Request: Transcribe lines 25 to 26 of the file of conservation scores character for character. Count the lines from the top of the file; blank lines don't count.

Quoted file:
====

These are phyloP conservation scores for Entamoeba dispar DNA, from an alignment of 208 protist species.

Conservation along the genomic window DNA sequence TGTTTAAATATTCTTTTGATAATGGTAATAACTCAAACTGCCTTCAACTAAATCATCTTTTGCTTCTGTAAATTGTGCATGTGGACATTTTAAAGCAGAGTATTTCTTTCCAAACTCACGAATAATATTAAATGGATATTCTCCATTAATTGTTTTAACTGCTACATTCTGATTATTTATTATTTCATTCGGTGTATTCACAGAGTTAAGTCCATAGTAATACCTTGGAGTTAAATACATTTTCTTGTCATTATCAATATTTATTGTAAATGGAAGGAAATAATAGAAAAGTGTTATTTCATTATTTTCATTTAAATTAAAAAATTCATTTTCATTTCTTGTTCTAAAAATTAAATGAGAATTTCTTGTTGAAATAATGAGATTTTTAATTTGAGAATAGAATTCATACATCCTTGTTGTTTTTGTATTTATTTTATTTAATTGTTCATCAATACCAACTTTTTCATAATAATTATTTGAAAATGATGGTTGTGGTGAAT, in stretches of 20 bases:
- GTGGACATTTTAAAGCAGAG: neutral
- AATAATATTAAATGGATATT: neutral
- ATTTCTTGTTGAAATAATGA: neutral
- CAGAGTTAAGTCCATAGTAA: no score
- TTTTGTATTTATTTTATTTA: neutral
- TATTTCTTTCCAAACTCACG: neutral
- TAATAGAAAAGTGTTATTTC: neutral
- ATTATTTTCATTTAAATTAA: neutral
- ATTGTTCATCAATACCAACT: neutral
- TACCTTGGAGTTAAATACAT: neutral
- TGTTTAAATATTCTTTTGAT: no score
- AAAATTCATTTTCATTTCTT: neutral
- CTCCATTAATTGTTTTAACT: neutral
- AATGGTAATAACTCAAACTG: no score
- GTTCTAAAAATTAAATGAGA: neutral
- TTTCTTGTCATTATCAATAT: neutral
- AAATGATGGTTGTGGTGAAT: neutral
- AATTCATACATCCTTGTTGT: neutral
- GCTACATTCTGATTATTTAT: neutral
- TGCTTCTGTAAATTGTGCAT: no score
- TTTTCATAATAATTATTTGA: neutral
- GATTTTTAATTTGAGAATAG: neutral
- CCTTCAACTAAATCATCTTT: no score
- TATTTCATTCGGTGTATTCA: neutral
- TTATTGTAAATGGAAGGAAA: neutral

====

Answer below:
- CCTTCAACTAAATCATCTTT: no score
- TATTTCATTCGGTGTATTCA: neutral